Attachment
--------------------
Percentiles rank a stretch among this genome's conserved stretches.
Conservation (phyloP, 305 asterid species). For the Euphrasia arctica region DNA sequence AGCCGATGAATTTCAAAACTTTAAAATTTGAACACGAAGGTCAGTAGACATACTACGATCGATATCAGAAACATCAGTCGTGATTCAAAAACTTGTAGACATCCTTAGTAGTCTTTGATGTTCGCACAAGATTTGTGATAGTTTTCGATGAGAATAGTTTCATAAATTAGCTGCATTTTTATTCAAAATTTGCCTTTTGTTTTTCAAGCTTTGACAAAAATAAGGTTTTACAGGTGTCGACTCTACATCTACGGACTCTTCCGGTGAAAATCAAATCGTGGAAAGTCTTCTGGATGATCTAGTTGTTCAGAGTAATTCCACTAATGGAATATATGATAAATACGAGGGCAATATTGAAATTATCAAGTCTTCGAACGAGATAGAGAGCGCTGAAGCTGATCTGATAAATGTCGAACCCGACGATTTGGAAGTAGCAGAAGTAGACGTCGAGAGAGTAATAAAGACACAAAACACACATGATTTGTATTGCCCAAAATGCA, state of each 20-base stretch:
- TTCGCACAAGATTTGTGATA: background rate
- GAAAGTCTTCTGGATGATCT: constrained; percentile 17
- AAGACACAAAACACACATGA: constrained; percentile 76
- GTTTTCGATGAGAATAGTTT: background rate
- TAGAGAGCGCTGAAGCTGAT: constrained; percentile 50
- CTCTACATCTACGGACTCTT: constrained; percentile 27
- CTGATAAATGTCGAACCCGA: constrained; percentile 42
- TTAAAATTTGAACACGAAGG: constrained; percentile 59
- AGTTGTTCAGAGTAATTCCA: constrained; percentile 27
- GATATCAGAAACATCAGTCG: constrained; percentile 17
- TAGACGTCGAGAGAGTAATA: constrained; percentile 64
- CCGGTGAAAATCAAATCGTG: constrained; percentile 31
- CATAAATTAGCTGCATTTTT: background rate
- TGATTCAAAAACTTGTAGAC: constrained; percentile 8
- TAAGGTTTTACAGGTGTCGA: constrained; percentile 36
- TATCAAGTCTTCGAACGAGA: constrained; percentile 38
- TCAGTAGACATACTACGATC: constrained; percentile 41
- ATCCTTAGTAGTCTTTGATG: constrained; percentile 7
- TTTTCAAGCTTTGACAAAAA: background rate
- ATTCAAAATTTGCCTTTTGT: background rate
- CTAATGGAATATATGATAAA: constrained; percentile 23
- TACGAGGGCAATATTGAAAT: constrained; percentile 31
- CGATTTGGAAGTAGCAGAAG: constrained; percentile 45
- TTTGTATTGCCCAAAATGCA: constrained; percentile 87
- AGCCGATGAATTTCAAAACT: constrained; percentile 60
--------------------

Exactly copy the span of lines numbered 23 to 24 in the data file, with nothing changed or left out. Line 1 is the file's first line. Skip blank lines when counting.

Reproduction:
- CTAATGGAATATATGATAAA: constrained; percentile 23
- TACGAGGGCAATATTGAAAT: constrained; percentile 31